Getting Started


Welcome to my blog! This is a pet project where I am hoping to be able to spread knowledge and improve people’s lives. Important stuff first. Why should you care and bookmark my site? *hint hint*. The content within these electronic doors will allow you to take control of your life without relying upon an expensive financial adviser. The goal of this blog is not to make you part of the FIRE movement (the Financial Independence Retire Early movement), it is to give you the tools to earn freedom. If that freedom means joining the legions of FIRE fans, or if it just means being able to go out once more a week because you’ve saved money in other places, that decision is entirely up to you.

Mr. Economic

“The first thing everyone recommends is ‘Make a budget!’. That’s not how I suggest getting started.”

So, where do you need to start?

The first thing everyone always recommends is “make a budget!”. That’s not how I would recommend getting started. My view on this is how are you supposed to know how much money to budget if you don’t know what your current spending habits are? I think the best and most realistic way to start taking control of your finances is to document your spending habits and then evaluate if those amounts could get cut back, then tracking your progress by seeing your spending decrease as you track. To do this, I always suggest starting by going to PERSONAL CAPITAL and signing up for a free account to have an easy way to track your spending (*when you first link your accounts, only the past 90 days is imported). As a bonus, if you sign up through my referral link you get $20! To start, follow the instructions and link all of your relevant accounts (add everything you can think of; savings accounts, credit cards, student loans, mortgages, etc.). Once all the accounts are synced, start browsing through the history of your transactions so you can clearly see where all of your hard earned money is actually going; large amounts may be spent in unexpected places. For example, your on-the-go $5 morning coffee sounds like such a small thing you don’t even need to consider it for saving money – except that turns into $1,820 if you have it every morning for a year. Now to me, that’s almost $2,000 that would be much better spent elsewhere.

“…start browsing through the history of your transactions so you can clearly see where all of your hard earned money is actually going.”

So once you have a good vision of where your money is going each month, and you have been able to pick out areas where you can minimize your spending, it’s time to figure out what to do with your new savings! This could be adding the new savings to a date night fund, travel budget, a savings account, or even investing that money into the stock market to turn into even more savings. Congratulations, you just successfully reclaimed your money! This does bring me to my last piece of advice for this post, however. Depending on your current financial allocations, take a look at both any “emergency fund” savings and any outstanding credit card debts you may have. Priority number one should be paying off those credit card debts (if you have them) with these newly claimed savings, because no matter what, its so important to eat away at credit card debt however you can. This is because credit card debt it usually at a very high interest rate, upward of 20%. This interest rate will destroy your finances over time. I will cover tips and tricks to escape from large amounts of credit card debt in a future article. Now, if you have already paid off your credit card debts or you didn’t have any to start with, your priority should turn to building an “emergency fund”. If you don’t have one already, I would highly recommend starting one, keeping in mind that the rule of thumb should be that this fund would represent the value of 3-6 months of your current spending habits. So now that you have studied your monthly expenses, make sure that you have 3-6 months worth saved in a savings account (I highly recommend a high-yield savings bank, such as Ally Bank – why not gain decent interest on your emergency fund?) as this money will become your rainy-day fund to help cover expenses if you ever find yourself in a situation where your income is unreliable. There are other options for this money, which can facilitate even greater returns than a high-yield savings account but I will cover those in later articles!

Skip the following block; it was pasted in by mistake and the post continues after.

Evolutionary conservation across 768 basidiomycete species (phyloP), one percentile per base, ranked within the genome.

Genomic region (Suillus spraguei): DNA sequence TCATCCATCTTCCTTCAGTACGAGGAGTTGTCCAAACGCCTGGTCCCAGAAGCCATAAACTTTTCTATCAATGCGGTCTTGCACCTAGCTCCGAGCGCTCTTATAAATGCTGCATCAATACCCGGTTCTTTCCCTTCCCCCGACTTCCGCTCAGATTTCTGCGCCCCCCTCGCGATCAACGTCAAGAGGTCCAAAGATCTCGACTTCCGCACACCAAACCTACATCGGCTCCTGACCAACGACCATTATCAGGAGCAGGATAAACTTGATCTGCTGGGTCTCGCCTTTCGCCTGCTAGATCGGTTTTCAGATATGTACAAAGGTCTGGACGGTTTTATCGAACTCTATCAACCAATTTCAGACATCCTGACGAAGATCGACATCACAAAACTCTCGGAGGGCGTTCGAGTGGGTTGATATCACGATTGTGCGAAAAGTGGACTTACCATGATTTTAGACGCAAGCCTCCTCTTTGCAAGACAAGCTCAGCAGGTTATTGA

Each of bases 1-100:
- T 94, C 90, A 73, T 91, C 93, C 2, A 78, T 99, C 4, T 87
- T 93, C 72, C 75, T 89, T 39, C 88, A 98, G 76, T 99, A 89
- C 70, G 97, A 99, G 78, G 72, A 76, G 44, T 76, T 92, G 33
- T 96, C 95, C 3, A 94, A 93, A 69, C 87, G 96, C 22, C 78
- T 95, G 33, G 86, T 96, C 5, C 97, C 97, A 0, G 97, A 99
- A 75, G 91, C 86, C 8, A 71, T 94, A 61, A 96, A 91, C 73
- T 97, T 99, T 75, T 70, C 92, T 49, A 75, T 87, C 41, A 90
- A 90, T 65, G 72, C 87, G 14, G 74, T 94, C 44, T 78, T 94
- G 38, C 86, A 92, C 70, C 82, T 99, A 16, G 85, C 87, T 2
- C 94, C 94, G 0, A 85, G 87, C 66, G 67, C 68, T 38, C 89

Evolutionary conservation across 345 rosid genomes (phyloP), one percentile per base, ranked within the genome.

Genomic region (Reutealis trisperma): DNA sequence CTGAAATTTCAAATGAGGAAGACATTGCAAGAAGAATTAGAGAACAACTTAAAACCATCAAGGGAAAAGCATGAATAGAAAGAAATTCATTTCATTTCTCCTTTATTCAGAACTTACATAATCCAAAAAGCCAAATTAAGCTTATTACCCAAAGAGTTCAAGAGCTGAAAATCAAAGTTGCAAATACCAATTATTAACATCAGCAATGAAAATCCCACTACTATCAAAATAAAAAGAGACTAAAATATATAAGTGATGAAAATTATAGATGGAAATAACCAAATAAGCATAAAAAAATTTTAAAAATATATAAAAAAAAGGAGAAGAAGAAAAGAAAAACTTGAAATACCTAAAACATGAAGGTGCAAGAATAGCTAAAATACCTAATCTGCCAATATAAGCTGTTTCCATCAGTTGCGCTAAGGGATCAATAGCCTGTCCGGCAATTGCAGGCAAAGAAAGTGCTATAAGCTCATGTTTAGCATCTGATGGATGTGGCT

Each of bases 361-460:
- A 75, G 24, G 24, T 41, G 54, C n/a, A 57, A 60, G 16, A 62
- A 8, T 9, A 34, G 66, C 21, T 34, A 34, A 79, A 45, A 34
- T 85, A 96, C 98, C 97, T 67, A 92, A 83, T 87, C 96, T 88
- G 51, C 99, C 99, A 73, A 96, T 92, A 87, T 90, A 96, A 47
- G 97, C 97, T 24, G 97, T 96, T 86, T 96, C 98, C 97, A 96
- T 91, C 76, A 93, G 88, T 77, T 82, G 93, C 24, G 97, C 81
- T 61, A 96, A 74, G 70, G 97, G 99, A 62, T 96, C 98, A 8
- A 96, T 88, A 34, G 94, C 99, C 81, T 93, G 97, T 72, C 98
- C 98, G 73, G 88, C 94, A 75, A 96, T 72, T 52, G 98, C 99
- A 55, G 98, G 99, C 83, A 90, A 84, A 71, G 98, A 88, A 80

When you feel that you have mastered these beginning steps, it’s time to move on to other steps to help set yourself up in the future or find ways to maximize the money you have now. If you found this information helpful, be sure to read my next post (coming soon!) to learn more. I also highly encourage you to reach out to me (at my email on the contact page) with any questions or comments you have, as I would love to make this an interactive blogging experience. Thank you for reading, and good luck starting your journey to claiming control of your finances!

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